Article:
Play that decided Super Bowl XLVII: Ravens make final stand

Les Carpenter
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Baltimore Ravens head coach John Harbaugh hugs linebacker Ray Lewis (52) before playing the San Francisco 49ers in the NFL Super Bowl XLVII football game, Sunday, Feb. 3, 2013, in New Orleans. (AP Photo/Patrick Semansky)

NEW ORLEANS – The blitz is called "Cable" and Baltimore Ravens defensive coordinator Dean Pees didn't hesitate to call it on the play that decided the Super Bowl.

In fact, he already knew he was going to call it. That was when the San Francisco 49ers stood on Baltimore's 7-yard line, trailing by five with 2:39 and four downs to win the game. Pees loves Cable, calls it "a darn good blitz," the kind of thing that can rattle a quarterback, making him panic and then throw the ball to a place he doesn't want.

Five years ago, as the defensive coordinator of the New England Patriots, Pees called the same blitz in the waning seconds of the Super Bowl. Back then, the Patriots held a four-point lead on the New York Giants. Only that night Giants receiver Plaxico Burress beat Ellis Hobbs, the cornerback covering him, for a touchdown. Burress made a double move then jumped high in the air to grab the pass.

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Oh, how they killed Pees in New England for calling that blitz.

Now in the Superdome, with the roar of 71,024 thundering down, first down had become second, then third and now fourth. There was 1:50 left. Just like that fateful night against the Giants he called Cable.

"It's a darn good blitz," he said following the Ravens' 34-31 victory over the 49ers in Super Bowl XLVII.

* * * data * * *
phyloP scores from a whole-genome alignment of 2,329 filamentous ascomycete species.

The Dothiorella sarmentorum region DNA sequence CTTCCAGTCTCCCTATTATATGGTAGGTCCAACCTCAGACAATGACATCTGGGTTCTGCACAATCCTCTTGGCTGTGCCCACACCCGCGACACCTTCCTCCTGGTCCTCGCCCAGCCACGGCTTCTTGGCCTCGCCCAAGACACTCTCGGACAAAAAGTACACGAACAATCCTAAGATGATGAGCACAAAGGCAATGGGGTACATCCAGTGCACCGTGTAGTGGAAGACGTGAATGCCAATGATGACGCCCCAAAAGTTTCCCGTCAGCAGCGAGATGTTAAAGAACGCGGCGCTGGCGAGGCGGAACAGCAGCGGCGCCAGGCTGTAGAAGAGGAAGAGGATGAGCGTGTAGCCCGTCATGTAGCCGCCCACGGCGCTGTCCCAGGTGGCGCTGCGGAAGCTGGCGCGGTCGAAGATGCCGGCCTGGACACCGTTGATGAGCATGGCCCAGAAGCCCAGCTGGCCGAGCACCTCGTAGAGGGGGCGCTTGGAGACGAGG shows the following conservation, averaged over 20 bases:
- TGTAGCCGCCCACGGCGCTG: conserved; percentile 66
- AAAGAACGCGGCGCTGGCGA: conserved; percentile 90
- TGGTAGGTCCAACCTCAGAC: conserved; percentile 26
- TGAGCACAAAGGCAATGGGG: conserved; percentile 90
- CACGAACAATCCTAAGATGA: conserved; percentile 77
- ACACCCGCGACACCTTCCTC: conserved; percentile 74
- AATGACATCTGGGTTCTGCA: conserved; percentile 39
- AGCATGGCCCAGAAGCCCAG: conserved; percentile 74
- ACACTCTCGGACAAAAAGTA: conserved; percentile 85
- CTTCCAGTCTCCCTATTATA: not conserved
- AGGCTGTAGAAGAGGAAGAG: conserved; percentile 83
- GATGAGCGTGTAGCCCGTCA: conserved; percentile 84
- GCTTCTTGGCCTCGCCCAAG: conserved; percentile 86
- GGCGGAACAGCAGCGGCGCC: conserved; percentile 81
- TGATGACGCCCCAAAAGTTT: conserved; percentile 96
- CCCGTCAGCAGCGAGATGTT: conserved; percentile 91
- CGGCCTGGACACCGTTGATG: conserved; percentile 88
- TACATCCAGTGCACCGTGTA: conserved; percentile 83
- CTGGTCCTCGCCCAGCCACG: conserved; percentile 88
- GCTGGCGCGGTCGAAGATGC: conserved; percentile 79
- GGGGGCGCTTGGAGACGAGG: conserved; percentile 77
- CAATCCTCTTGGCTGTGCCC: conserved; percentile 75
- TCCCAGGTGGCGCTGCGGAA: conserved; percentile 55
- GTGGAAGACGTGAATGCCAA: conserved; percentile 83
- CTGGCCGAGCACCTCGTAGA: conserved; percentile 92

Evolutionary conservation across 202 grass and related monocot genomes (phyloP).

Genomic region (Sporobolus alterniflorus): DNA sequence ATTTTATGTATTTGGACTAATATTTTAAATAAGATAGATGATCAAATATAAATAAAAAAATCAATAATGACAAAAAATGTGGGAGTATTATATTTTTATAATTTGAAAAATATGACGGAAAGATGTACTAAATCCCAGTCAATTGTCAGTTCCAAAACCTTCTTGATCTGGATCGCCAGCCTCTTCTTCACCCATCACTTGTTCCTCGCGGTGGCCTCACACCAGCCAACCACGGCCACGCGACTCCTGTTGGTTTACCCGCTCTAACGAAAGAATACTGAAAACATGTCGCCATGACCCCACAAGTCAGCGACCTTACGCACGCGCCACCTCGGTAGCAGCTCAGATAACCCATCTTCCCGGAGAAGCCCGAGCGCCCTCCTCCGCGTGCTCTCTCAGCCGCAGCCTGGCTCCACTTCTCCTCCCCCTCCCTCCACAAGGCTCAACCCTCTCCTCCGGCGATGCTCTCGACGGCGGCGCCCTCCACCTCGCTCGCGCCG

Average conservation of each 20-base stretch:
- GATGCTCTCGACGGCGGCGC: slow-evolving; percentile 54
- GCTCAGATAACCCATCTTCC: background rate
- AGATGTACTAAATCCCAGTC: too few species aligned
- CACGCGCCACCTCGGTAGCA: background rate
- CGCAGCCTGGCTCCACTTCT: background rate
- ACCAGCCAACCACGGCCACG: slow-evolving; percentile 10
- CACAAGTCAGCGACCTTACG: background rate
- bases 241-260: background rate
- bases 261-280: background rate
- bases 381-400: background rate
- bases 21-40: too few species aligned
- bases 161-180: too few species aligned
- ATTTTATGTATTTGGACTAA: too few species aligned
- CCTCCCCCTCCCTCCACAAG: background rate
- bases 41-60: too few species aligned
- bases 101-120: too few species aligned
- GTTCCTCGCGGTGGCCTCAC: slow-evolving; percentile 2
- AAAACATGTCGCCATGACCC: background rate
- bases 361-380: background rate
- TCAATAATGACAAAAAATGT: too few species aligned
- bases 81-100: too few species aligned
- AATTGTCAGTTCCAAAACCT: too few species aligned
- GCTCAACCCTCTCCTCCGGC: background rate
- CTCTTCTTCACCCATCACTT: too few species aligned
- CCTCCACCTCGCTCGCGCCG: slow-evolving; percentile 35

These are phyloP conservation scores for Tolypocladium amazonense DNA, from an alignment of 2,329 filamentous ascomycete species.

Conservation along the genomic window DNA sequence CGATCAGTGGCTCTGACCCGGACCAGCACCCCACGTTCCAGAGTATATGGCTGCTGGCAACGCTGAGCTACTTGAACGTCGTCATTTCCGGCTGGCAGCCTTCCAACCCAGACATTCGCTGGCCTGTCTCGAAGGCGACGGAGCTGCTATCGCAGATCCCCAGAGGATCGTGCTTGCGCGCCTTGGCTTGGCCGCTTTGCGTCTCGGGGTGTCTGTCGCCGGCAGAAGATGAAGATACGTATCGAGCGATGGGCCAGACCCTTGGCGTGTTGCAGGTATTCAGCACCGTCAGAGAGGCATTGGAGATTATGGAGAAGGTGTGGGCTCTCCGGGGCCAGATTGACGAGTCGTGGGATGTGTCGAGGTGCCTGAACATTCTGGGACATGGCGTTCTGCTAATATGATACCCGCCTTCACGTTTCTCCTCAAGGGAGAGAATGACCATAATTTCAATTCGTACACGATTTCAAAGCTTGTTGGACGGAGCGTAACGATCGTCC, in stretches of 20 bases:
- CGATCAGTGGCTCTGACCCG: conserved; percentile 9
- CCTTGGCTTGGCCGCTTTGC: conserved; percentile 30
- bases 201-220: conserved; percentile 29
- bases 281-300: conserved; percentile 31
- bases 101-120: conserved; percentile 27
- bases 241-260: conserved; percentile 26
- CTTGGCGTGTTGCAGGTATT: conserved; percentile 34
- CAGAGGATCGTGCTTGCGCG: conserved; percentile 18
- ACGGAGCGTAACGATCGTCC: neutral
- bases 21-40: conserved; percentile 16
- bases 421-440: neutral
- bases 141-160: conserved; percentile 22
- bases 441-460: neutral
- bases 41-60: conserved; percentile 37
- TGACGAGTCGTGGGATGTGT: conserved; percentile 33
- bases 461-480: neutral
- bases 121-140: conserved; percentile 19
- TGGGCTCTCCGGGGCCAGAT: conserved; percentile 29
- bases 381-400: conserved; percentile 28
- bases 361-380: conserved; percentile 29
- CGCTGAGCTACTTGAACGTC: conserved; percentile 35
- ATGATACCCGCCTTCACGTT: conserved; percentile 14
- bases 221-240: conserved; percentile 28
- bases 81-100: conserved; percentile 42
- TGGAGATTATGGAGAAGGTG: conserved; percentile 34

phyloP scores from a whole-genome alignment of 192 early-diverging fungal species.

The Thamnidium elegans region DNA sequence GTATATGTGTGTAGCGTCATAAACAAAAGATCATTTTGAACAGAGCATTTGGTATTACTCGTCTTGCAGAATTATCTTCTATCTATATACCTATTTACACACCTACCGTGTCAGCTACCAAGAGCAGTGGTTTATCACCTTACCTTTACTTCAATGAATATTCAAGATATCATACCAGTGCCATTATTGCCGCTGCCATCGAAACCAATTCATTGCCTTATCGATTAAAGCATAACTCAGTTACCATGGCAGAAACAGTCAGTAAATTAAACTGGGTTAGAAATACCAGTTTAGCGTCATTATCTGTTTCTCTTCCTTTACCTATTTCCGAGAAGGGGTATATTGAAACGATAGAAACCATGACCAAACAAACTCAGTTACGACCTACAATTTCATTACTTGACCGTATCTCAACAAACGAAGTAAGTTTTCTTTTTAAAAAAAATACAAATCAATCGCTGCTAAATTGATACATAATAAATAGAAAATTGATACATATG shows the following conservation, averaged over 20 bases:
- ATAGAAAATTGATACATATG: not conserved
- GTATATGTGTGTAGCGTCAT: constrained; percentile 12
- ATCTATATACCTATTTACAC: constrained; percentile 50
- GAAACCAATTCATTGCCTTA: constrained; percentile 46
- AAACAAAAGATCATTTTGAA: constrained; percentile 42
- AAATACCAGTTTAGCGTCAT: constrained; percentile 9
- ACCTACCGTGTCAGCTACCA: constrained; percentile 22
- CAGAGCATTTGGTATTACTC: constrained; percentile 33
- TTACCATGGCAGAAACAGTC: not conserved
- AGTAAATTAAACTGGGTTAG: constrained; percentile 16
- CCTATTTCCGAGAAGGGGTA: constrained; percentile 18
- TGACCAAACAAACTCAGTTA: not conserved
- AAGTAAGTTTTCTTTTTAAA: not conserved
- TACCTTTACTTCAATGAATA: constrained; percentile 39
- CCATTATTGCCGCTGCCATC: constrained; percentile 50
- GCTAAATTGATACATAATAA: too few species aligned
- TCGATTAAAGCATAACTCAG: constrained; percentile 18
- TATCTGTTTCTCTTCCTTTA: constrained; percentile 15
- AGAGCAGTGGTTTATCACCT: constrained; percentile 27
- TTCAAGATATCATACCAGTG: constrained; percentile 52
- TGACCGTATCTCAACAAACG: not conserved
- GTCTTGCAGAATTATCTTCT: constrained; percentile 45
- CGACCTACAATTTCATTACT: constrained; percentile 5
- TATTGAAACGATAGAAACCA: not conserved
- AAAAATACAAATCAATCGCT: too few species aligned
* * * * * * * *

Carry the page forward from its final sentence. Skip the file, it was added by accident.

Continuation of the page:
And on Sunday the Ravens ran it to perfection. Defensive tackle Arthur Jones slapped the center on the side and slipped past him toward Niners quarterback Colin Kaepernick. Linebacker Dannell Ellerbe raced through on the other side. Both had clean shots at the passer before them. If Pees was watching the surge, he would have seen that Kaepernick had no chance against Cable. He would have determined the pass was too long and too far. He would have realized his vindication even before Kaepernick heaved the ball.

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But Pees would not have this joy. Not yet. He was watching his defensive backs cover San Francisco's receivers one-on-one just like the Patriots did on that last play in the Super Bowl four years before.

"If we went down, we were going to go down fighting," he said.

It is fitting that defense would win this Super Bowl for the Ravens. Defense won them their first Super Bowl in the 2000 season and then won them dozens of games over the 12 years since. Even as the seasons have passed and the old defensive stars drifted away to retirement or other teams, Baltimore has been about defense. Much of this mentality came from Ray Lewis, who might be the only defensive player in the NFL who is his team's unequivocal leader. How could he not be? Lewis has stormed through meetings and huddles, delivering outlandish pregame speeches that have made men cry. As long as Ray Lewis was around, the Ravens were going to be about defense.

[Related: Non-call on 49ers' final incompletion will be debated after Super Bowl]

And so on a night that quarterback Joe Flacco would throw for 287 yards and three touchdowns and Jacoby Jones would catch a 56-yard touchdown pass and run a kickoff back 108 yards for another score, Baltimore needed its defense one final time. Four downs. Seven yards. Hold and win the Super Bowl. Break and have a lifetime of what ifs. One last stand in Lewis' last game.